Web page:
Juma Hamisi and Juma Ng'ombo, sanitation workers, inserting a metallic tool into a pit latrine to remove solid materials before emptying the latrine using the gulper machine, Temeke, Dar es Salaam, Tanzania.
Image: WaterAid/ James Kiyimba

2.    Capacity building and networking

Our research showed that once waste pickers began to organise into cooperatives, the groups then began to provide access to training for their members, including in accounting and business planning, legal recognition, and technical skills linked to waste management. However, training gaps tended to exist in areas fundamental to the success of their collective action, such as bargaining skills and union training, as well as training in occupational health and safety. In some cases, cooperatives sought support from external organisations in capacity building in these key areas and in facilitating networking among cooperatives and between cooperatives and trade unions, which increased the strength of the movement and the opportunities for learning exchanges.

Since sanitation workers tend to come from marginalised backgrounds, similarly to waste pickers they often have limited access to education and training that can enable them to negotiate for an improvement of conditions, bargain for better prices or even administer their wages. Lack of knowledge in occupational health and safety has also been widely acknowledged by researchers and practitioners. Trade unions can help to fill some of those gaps; international NGOs can help by building links between existing and emerging organisations of sanitation workers and trade unions. 

3.    Advocating a better policy environment

Waste pickers’ organisations have received significant support from international organisations in knowledge generation and advocacy. Cooperatives greatly benefited from support in engaging in policy-making processes and multi-stakeholder debates on waste management. International organisations stimulated research and collection of reliable data on waste pickers, including quantification and characterisation of these workers, and how they could be effectively included in the municipal waste management model. Our research showed that INGOs can also play a role in advocating better policy and regulatory environments for cooperatives, for example by putting pressure on governments to provide opportunities for waste pickers’ cooperatives to participate in public tendering and contract processes under conditions that allow them to effectively compete with private companies.

Additional consideration can be given to waste pickers’ organisations when they contribute to specific development objectives. INGOs can therefore support sanitation workers’ movements by incentivising and driving forward research and data collection on subjects linked to their health, safety and dignity. This can provide sanitation workers with solid evidence to use in advocating their rights. They can also put pressure on municipal authorities to include sanitation workers in municipal faecal sludge management systems. Inclusion can lead to better working conditions, and a safely managed sanitation chain that safeguards public health.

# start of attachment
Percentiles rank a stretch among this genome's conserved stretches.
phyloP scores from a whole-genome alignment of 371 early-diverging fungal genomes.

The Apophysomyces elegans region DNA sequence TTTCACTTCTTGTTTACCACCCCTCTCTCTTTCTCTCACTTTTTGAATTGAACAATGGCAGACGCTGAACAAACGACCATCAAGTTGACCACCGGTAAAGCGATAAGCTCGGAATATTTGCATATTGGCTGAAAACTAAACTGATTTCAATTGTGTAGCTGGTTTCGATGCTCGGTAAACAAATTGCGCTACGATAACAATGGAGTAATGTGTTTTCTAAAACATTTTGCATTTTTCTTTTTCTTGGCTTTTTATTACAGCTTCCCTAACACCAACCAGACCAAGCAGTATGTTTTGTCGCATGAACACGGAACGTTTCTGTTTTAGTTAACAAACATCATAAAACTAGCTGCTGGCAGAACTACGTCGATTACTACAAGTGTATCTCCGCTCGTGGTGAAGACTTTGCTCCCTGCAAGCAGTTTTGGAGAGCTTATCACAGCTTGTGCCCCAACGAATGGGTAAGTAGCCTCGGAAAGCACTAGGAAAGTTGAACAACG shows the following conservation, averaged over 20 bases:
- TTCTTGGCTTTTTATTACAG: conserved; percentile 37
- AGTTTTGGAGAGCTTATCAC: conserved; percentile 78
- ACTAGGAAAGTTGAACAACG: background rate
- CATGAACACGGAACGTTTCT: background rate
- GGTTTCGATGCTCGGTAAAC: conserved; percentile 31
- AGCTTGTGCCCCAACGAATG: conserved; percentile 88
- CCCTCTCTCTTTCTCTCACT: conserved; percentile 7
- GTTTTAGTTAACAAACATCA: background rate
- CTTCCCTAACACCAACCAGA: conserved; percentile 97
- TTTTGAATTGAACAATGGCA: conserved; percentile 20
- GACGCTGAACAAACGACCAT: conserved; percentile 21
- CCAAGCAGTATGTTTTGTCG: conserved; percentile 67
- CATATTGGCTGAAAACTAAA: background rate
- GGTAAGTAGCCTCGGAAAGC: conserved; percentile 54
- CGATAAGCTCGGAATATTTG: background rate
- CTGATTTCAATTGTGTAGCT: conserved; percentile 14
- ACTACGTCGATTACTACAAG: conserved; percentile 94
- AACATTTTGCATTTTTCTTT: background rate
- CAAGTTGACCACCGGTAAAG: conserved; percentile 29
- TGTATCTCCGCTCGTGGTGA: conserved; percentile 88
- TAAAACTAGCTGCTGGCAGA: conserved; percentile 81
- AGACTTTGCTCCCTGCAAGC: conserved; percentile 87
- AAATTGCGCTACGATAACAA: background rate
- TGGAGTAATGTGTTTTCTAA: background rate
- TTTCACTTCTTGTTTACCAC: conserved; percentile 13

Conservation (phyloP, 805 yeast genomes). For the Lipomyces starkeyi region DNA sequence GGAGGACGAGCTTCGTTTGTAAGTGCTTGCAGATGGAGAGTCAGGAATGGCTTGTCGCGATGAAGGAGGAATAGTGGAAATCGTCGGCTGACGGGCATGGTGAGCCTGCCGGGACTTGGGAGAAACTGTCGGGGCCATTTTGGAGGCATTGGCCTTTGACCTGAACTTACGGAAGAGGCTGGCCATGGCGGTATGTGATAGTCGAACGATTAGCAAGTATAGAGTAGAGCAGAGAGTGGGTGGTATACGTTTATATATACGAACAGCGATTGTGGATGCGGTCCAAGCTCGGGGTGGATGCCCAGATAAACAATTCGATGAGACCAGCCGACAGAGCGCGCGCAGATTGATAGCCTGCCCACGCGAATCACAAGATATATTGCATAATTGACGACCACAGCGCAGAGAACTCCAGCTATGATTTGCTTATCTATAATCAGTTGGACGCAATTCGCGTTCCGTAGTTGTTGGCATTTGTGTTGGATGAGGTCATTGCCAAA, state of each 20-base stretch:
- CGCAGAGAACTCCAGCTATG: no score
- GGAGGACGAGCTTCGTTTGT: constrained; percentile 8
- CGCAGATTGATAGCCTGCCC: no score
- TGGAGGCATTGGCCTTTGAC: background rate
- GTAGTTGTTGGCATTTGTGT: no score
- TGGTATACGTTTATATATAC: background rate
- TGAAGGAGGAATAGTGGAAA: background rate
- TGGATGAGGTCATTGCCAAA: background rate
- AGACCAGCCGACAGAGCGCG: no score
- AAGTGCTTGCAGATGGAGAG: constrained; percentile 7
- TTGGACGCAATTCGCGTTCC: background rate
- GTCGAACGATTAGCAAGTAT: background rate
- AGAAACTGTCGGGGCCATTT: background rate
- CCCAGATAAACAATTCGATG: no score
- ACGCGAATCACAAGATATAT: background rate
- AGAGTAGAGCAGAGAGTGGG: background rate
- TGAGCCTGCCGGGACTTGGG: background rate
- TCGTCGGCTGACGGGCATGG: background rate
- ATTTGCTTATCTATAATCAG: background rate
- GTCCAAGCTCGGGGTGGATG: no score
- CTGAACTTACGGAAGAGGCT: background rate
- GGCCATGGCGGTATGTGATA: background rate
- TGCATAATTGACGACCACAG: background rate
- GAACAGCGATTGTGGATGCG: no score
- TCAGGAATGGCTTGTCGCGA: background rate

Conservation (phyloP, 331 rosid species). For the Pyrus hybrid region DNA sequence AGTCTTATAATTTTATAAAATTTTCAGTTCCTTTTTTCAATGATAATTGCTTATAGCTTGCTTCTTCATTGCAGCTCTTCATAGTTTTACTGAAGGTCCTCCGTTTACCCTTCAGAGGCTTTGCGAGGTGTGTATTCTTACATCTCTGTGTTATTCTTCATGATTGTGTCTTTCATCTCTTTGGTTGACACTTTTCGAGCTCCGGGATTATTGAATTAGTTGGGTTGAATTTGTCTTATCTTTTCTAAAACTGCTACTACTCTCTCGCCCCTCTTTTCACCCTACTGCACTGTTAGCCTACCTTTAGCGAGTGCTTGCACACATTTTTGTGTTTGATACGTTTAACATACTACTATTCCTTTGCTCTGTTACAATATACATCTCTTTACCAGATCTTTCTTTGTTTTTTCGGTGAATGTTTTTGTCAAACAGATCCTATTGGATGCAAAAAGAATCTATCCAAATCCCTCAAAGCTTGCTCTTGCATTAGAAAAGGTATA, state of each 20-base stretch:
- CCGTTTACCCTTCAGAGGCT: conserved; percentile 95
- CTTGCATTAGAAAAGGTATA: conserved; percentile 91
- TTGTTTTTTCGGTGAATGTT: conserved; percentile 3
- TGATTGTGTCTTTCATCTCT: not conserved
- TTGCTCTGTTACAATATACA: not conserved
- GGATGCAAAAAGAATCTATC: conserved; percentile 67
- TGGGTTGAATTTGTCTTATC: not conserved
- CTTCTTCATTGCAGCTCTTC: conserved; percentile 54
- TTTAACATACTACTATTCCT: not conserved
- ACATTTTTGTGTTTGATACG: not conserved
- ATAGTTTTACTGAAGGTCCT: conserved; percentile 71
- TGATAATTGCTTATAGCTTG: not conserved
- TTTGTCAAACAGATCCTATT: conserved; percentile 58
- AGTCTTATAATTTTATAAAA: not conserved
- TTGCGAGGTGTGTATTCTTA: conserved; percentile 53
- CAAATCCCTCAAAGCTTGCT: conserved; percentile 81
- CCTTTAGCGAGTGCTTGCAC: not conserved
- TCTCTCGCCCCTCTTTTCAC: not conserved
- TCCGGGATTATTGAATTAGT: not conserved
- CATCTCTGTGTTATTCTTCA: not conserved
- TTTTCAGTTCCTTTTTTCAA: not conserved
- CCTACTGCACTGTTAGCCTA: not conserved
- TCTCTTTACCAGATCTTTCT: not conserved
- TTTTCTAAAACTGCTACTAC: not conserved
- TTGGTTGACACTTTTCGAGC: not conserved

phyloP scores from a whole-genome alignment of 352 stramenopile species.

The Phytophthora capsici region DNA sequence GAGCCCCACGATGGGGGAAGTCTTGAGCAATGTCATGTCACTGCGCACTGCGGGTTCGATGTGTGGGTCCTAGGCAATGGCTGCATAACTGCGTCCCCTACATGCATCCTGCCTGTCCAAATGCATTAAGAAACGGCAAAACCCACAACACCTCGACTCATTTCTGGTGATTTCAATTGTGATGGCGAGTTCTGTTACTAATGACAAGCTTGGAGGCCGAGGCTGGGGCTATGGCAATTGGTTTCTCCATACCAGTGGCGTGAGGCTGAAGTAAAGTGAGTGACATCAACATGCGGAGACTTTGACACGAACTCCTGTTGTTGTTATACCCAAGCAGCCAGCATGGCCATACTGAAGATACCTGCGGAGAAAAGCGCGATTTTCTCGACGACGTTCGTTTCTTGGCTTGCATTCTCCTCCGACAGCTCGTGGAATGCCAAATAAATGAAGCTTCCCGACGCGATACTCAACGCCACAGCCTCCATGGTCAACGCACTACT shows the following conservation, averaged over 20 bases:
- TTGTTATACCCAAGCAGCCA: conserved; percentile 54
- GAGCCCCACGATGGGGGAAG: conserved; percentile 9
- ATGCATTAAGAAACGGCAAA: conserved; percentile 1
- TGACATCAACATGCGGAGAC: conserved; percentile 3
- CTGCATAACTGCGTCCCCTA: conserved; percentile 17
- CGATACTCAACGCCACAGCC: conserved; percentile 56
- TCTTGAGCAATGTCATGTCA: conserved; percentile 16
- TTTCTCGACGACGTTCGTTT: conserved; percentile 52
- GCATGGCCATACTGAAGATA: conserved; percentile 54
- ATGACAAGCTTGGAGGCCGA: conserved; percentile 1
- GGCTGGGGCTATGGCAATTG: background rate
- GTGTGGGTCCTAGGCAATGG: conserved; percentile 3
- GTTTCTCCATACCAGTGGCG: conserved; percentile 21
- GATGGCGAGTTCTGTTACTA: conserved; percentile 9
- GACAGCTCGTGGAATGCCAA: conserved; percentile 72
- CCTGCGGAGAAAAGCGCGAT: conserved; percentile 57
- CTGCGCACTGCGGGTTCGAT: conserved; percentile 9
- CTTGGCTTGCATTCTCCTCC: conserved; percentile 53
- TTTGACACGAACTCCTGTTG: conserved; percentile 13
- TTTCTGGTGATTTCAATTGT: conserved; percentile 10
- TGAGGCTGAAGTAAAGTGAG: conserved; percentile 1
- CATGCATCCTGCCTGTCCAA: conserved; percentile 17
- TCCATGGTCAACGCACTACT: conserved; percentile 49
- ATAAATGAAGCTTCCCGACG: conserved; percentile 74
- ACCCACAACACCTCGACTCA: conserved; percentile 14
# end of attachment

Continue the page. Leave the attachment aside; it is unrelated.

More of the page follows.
Inoussa Ouedraogo, manual emptier, inside a pit emptying a family latrine in Ouagadougou, Burkina Faso.
Inoussa Ouedraogo, manual emptier, inside a pit emptying a family latrine in Ouagadougou, Burkina Faso.
Image: WaterAid/ Basile Ouedraogo

Can sanitation work become a sustainable livelihood?

Despite the efforts of NGOs, civil society and governments to improve the conditions of sanitation workers, the effect has so far been small. For example, despite the scores of manual scavenging rehabilitation programmes in India, this outlawed occupation persists. The existence of dry latrines and the poor use of sanitation infrastructure ensures an ever-present demand for manual emptying. And, for each manual scavenger who finds a way out, there is another struggling worker waiting to replace them.

There is still however a lot we can do. By giving visibility to the struggles of sanitation workers, helping to give them the recognition they deserve, these workers can be empowered to rise to action and begin to join forces as waste pickers have in the past. If sanitation workers receive support in capacity building, networking and advocacy, they will be able to build stronger movements and lead the way towards societal and governmental behaviour change.

The benefits of raising the status and conditions of sanitation workers could reach beyond the workers themselves. In Brazil, the Government defended waste picking as the best strategy for promoting the social and economic inclusion of several categories of very poor people, as well as a key piece in the strategy for achieving sustainable municipal waste management. Could sanitation work represent a similar opportunity? If the working conditions of sanitation workers are improved and the link between this occupation and marginalisation is broken, can this become a livelihood that is dignified and safe, and that paves the way to sustainable faecal sludge management?

Maria UribePerez carried out her research while a Policy Team and Sanitation Workers Volunteer at WaterAid. This blog is the first in our series about sanitation workers a year on from publication of our groundbreaking analysis produced with the World Bank, World Health Organization and International Labour Organization – Health, safety and dignity of sanitation workers.